In July 2012, Seoul Semiconductor (SSC) announces a new LED product called “nPola,” which takes SSC more than ten years to develop. The product features the non-polar technology that increases brightness levels 5 times over existing LEDs. Currently most mass-produced LEDs’ luminous efficacies are around 100lm, but SSC’s nPola product’s luminous efficacy reaches 500lm, five times higher. Simply put, a 60W equivalent LED light bulb usually requires 10-20 LEDs, but it only needs 1-2 LEDs if adopting nPola product. According to LEDinside, the product adopts GaN-on-Si substrate, which explains Dr. Shuji Nakamura’s attendance at the product release press conference.
LEDinside previously noted that major LED firms have set foot in the GaN-on-Si substrate field, which is set to seriously impact the existing sapphire substrate technology.
As the substrate material, GaN does not have the lattice mismatch issue which is almost impossible for heteroepitaxy to overcome. GaN has advantages such as wide bandgap, high breakdown voltage, high thermal conductivity, high saturation velocity, radiation hardness, and high chemical stability. In theory, it is the material system of the highest power conversion efficiency. With more than ten years of development, SSC released nPola which increases luminous efficacies 5 times over existing LEDs. LEDinside believes SSC’s revolutionary breakthrough in GaN homoepitaxy will change the landscape of the industry.
Previously, Japanese LED firm Toyota Gosei released LED products that adopted GaN substrates, whose luminous efficacies reach approximately 400lm, three times more than those of sapphire LEDs of the same size. However, Toyota Gosei’s main focus is on sapphire substrate, and its package products’ competitiveness lies in its epitaxy technology. Given its current product lines and clients, it will be rather costly for the company to upgrade its epitaxt equipment. As a result, even though Toyota Gosei is the forerunner in the GaN homoepitaxy field, it may not make a splash in the GaN substrate market for the time being.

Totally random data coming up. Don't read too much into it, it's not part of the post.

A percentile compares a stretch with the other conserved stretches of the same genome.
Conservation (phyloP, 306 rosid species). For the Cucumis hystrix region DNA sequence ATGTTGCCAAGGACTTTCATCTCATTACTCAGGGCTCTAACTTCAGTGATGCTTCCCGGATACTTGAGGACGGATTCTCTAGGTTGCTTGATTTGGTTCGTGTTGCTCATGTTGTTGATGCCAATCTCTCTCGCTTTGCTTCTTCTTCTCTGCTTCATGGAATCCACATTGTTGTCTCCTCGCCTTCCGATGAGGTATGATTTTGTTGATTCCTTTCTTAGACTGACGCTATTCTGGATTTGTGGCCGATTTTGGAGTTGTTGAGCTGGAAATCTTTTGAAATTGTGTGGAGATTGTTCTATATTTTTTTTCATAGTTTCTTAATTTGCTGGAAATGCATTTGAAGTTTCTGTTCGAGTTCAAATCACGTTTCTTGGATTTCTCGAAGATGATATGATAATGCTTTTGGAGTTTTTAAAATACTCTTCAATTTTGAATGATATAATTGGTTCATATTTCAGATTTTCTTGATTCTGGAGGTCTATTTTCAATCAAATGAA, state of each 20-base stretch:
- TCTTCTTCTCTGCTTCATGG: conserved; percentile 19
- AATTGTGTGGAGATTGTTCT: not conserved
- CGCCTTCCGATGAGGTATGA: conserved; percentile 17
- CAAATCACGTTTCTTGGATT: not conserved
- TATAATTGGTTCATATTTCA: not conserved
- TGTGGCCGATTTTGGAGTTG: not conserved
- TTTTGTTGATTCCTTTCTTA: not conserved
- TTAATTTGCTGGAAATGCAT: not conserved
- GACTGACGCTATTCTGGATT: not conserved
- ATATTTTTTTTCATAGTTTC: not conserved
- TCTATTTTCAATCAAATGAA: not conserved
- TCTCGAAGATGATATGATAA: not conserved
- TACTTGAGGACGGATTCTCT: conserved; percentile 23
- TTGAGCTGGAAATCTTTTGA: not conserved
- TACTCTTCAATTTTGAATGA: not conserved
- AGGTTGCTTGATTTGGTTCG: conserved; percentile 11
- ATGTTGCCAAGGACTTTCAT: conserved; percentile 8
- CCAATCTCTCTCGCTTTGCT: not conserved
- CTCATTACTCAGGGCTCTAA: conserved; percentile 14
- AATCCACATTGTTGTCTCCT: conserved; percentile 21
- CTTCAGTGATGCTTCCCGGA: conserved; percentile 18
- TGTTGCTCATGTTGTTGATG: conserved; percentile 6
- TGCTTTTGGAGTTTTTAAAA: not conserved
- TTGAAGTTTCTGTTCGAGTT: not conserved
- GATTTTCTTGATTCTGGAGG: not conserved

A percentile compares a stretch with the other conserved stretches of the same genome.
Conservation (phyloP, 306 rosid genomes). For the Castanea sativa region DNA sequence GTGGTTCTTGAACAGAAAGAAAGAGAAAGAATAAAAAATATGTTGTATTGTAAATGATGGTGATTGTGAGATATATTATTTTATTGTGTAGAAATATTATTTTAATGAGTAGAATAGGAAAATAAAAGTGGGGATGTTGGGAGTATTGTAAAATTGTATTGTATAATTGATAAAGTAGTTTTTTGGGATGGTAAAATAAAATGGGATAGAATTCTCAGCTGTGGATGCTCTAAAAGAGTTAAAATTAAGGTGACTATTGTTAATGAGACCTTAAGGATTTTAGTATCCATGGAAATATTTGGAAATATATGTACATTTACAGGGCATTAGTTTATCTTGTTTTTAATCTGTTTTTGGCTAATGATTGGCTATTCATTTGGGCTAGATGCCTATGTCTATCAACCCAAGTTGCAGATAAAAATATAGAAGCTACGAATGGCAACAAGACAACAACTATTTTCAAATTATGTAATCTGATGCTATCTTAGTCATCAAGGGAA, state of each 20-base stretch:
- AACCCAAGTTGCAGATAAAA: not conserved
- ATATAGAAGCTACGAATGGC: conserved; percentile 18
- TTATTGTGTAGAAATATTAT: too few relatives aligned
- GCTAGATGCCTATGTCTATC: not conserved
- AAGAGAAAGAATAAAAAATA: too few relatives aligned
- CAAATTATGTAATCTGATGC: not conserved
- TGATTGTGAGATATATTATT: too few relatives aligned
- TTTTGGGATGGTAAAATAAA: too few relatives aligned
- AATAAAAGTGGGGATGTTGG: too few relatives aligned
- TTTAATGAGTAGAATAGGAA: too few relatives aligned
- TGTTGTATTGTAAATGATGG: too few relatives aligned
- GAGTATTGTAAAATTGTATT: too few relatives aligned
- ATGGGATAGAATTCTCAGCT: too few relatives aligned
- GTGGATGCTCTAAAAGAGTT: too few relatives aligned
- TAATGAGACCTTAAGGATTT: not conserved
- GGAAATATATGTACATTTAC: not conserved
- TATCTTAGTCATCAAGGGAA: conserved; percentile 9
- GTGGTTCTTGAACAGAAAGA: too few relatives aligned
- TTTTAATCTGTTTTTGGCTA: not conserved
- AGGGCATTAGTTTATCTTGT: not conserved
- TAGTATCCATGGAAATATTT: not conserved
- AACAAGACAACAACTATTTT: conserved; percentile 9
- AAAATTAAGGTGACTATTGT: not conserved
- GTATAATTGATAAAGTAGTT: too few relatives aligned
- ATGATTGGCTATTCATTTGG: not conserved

More to the point, although Mitsubishi Chemical is no stranger to GaN substrate technology, as a material supplier, it is still difficult for the company to propel other epitaxy companies to switch to the GaN camp.
Notably, SSC, a big name package company, has been actively engaging in the GaN homoepitaxy field and may make a huge impact on the market. The products of SSC, restrained by its limited chip capacity, are not particularly cost-competitive. Therefore, the company lost its edge in the competition with Samsung and LG Innotek. Thus, SSC has been aggressively finding a niche market to regain the advantageous position.
nPola, considered a technological leap, provides a great market opportunity. Among the first-tier package companies, SSC is the forerunner in the backlight and lighting markets and holds abundant distribution channels and cross-field clients and a reasonable product structure. By adopting nPola in the system, a company can quickly acquire certification from its clients. Through the learning curve and scale of economy, the company can cut the cost considerably and become more competitive in the market. nPola may trigger a booming growth of the material and equipment market and shake up the sapphire substrate industry.
Undoubtedly, sapphire substrate industry will undergo the most prominent impact. According to LEDinside’s survey, the global production of sapphire substrate has reached 100 million, twice the amount of global demand. Given the scheduled production expansion, the global supply may exceed the demand by 10 times in the future.